United States District Court, D. Idaho
SHEREEN N. NOORIGIAN, Petitioner,
NANCY A. BERRYHILL, Acting Commissioner of the United States Social Security Administration, Respondent.
MEMORANDUM DECISION AND ORDER
E. Bush, Chief U.S. Magistrate Judge
before the Court is Petitioner Shereen N. Noorigian's
Petition for Review (Docket No. 1), seeking review of the
Social Security Administration's decision denying her
application for child's insurance benefits under Title II
of the Social Security Act and for adult Supplemental
Security Income under Title XVI of the Social Security Act.
See generally Pet. for Review (Docket No. 1). This
action is brought pursuant to 42 U.S.C. § 405(g). Having
carefully considered the record and otherwise being fully
advised, the Court enters the following Memorandum Decision
August 2013, Shereen N. Noorigian (“Petitioner”)
filed an application for disability benefits, including a
childhood disability, alleging disability beginning May 30,
2011. These claims were initially denied on September 24,
2013 and, again, on reconsideration on October 25, 2013. On
October 30, 2013, Petitioner timely filed a Request for
Hearing before an Administrative Law Judge
(“ALJ”). On June 22, 2015, ALJ Luke A. Brennan
held a hearing in Boise, Idaho, at which time Petitioner,
represented by attorney Joseph F. Brown, appeared and
testified. Impartial vocational expert, Polly A. Peterson,
also appeared and testified at the same June 22, 2015
1, 2015, the ALJ issued a Decision denying Petitioner's
claim, finding that she was not disabled within the meaning
of the Social Security Act. Petitioner timely requested
review from the Appeals Council on August 12, 2015 and, on
September 20, 2016, the Appeals Council denied
Petitioner's Request for Review, making the ALJ's
decision the final decision of the Commissioner of Social
exhausted her administrative remedies, Petitioner timely
filed the instant action, arguing that “[t]he
conclusions and findings of fact of the defendant are not
supported by substantial evidence and are contrary to law and
regulation.” Pet. for Review, p. 2 (Docket No. 1). In
particular, Petitioner identifies the “issues”
1. Was the ALJ's credibility determination in accordance
with controlling legal standards when he dismissed the
testimony of the Petitioner and her grandmother, Hester I.
Riggs, concerning intensity, persistence, and limiting
effects of her severe impairments?
2. Did the AL mischaracterize and/or ignore medical evidence,
testimony, and third-party statements that were supportive of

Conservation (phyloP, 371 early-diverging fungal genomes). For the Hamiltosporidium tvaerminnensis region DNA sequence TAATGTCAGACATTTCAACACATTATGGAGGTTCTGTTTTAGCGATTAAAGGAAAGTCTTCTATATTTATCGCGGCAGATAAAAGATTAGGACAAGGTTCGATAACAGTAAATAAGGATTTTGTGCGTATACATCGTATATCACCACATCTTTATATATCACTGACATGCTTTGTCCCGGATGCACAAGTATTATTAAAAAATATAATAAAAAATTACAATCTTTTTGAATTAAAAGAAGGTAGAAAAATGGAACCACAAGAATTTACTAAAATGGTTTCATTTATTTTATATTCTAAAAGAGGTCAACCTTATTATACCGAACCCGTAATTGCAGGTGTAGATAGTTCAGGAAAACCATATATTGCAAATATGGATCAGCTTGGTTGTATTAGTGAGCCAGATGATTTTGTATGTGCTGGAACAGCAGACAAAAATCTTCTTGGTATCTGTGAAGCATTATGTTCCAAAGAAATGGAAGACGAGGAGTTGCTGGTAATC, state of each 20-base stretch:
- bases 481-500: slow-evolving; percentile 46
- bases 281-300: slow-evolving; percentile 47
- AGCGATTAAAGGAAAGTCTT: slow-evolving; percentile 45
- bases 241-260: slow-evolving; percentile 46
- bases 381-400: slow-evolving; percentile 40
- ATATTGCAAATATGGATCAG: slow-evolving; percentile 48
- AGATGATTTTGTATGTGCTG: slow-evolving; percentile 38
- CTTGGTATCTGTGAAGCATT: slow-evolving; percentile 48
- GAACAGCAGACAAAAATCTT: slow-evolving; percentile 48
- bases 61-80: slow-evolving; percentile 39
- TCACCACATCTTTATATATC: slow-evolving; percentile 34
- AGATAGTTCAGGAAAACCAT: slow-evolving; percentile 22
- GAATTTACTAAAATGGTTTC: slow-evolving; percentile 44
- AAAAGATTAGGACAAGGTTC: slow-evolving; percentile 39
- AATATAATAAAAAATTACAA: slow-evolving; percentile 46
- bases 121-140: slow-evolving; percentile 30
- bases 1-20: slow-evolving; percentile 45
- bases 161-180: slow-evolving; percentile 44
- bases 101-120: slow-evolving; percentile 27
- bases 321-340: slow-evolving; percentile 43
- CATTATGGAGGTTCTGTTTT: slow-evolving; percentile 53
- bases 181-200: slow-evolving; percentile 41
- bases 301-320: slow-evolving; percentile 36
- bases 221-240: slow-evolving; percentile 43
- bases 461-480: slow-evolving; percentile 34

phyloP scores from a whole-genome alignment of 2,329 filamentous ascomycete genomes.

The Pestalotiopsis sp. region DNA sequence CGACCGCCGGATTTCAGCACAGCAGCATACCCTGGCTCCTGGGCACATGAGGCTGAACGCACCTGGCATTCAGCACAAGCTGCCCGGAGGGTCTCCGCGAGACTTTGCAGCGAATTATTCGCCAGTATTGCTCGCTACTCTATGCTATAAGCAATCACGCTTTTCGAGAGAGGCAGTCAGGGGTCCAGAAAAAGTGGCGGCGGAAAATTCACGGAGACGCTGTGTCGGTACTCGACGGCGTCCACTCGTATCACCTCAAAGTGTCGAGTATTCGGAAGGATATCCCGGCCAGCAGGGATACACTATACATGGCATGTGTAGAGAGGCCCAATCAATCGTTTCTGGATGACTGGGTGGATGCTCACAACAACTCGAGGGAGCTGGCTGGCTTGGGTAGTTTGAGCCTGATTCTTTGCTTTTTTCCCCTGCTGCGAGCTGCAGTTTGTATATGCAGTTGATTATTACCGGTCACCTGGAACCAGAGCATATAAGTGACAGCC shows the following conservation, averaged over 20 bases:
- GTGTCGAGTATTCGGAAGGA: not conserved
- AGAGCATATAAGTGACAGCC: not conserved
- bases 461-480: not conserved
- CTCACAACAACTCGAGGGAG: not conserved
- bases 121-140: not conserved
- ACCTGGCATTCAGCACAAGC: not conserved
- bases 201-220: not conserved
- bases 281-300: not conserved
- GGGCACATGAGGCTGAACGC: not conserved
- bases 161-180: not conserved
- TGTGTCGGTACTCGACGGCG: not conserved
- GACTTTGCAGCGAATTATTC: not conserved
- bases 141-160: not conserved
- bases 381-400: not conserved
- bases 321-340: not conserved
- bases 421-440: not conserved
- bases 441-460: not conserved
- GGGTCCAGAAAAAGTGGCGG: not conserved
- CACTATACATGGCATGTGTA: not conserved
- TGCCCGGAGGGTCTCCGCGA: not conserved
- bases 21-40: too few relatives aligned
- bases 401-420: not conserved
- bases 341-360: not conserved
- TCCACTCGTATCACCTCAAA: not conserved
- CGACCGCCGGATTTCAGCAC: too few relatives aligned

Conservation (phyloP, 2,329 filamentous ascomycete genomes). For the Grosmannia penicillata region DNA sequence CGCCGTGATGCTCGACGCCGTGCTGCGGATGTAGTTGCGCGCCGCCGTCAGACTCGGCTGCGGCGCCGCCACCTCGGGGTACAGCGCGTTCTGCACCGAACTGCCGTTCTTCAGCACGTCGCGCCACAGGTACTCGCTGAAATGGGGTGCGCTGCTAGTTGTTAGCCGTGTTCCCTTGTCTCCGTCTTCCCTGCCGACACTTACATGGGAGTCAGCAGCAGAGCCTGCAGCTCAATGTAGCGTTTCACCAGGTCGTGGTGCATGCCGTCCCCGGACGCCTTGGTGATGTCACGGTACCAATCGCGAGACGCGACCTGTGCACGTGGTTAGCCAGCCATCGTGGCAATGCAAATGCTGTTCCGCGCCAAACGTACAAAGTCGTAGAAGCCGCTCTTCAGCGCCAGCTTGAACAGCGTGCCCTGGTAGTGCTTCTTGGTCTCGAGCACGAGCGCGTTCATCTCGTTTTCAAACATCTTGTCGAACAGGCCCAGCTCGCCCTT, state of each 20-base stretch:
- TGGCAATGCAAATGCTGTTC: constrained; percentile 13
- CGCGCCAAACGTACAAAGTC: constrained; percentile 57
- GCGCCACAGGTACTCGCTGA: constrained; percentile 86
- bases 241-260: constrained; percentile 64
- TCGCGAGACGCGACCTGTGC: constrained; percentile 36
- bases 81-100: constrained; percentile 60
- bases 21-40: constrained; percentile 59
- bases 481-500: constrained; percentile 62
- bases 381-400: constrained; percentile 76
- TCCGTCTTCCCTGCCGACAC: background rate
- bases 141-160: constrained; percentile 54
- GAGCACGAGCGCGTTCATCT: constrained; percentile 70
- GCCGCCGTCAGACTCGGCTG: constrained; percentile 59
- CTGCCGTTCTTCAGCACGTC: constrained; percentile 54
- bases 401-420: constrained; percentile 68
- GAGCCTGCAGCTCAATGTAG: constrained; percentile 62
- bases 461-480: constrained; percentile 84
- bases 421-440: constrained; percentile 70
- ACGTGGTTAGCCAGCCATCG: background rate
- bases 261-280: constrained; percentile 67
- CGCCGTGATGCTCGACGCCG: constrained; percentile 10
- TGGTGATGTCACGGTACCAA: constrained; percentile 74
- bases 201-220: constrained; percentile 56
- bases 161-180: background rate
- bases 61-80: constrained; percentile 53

the Petitioner's claim in reaching his adverse decision?
Brief, p. 3 (Docket No. 12). Petitioner therefore requests
that the Court either reverse the ALJ's decision and find
that she is entitled to disability benefits or,
alternatively, remand the case for further proceedings and
award attorneys' fees. See id. at pp. 9-10;
see also Pet. for Review, p. 2 (Docket No. 1).
STANDARD OF REVIEW
upheld, the Commissioner's decision must be supported by
substantial evidence and based on proper legal standards.
See 42 U.S.C. § 405(g); Matney ex. rel.
Matney v. Sullivan, 981 F.2d 1016, 1019 (9th Cir. 1992);
Gonzalez v. Sullivan, 914 F.2d 1197, 1200 (9th Cir.
1990). Findings as to any question of fact, if supported by
substantial evidence, are conclusive. See 42 U.S.C.
§ 405(g). In other words, if there is substantial
evidence to support the ALJ's factual decisions, they
must be upheld, even when there is conflicting evidence.
See Hall v. Sec'y of Health, Educ. &
Welfare, 602 F.2d 1372, 1374 (9th Cir. 1979).
evidence” is defined as such relevant evidence as a
reasonable mind might accept as adequate to support a
conclusion. See Richardson v. Perales, 402 U.S. 389,
401 (1971); Tylitzki v. Shalala, 999 F.2d 1411, 1413
(9th Cir. 1993); Flaten v. Sec'y of Health &
Human Servs., 44 F.3d 1453, 1457 (9th Cir. 1995). The
standard requires more than a scintilla but less than a
preponderance (see Sorenson v. Weinberger, 514 F.2d
1112, 1119 n. 10 (9th Cir. 1975); Magallanes v.
Bowen, 881 F.2d 747, 750 (9th Cir. 1989)), and
“does not mean a large or considerable amount of
evidence.” Pierce v. Underwood, 487 U.S. 552,
respect to questions of fact, the role of the Court is to
review the record as a whole to determine whether it contains
evidence that would allow a reasonable mind to accept the
conclusions of the ALJ. See Richardson, 402 U.S. at
401; see also Matney, 981 F.2d at 1019. The ALJ is
responsible for determining credibility and resolving
conflicts in medical testimony (see Allen v.
Heckler, 749 F.2d 577, 579 (9th Cir. 1984)), resolving
ambiguities (see Vincent ex. rel. Vincent v.
Heckler, 739 F.2d 1393, 1394-95 (9th Cir. 1984)), and
drawing inferences logically flowing from the evidence
(see Sample v. Schweiker, 694 F.2d 639, 642 (9th
Cir. 1982)). Where the evidence is susceptible to more than
one rational interpretation, the reviewing court may not
substitute its judgment or interpretation of the record for
that of the ALJ. See Flaten, 44 F.3d at 1457;
Key v. Heckler, 754 F.2d 1545, 1549 (9th Cir. 1985).
respect to questions of law, the ALJ's decision must be
based on proper legal standards and will be reversed for
legal error. See Matney, 981 F.2d at 1019. The
ALJ's construction of the Social Security Act is entitled
to deference if it has a reasonable basis in law. See
id. However, reviewing federal courts “will not
rubber-stamp an administrative decision that is inconsistent
with the statutory mandate or that frustrates the
congressional purpose underlying the statute.” See
Smith v. Heckler, 820 F.2d 1093, 1094 (9th Cir. 1987).
evaluating the evidence presented at an administrative
hearing, the ALJ must follow a sequential process in
determining whether a person is disabled in general
(see 20 C.F.R. §§ 404.1520, 416.920) - or
continues to be disabled (see 20 C.F.R. §§
404.1594, 416.994) - within the meaning of the Social
first step requires the ALJ to determine whether the claimant
is engaged in substantial gainful activity
(“SGA”). See 20 C.F.R. §§
404.1520(a)(4)(i), 416.920(a)(4)(i). SGA is defined as work
activity that is both substantial and gainful.
“Substantial work activity” is work activity that
involves doing significant physical or mental activities.
See 20 C.F.R. §§ 404.1572(a), 416.972(a).
“Gainful work activity” is work that is usually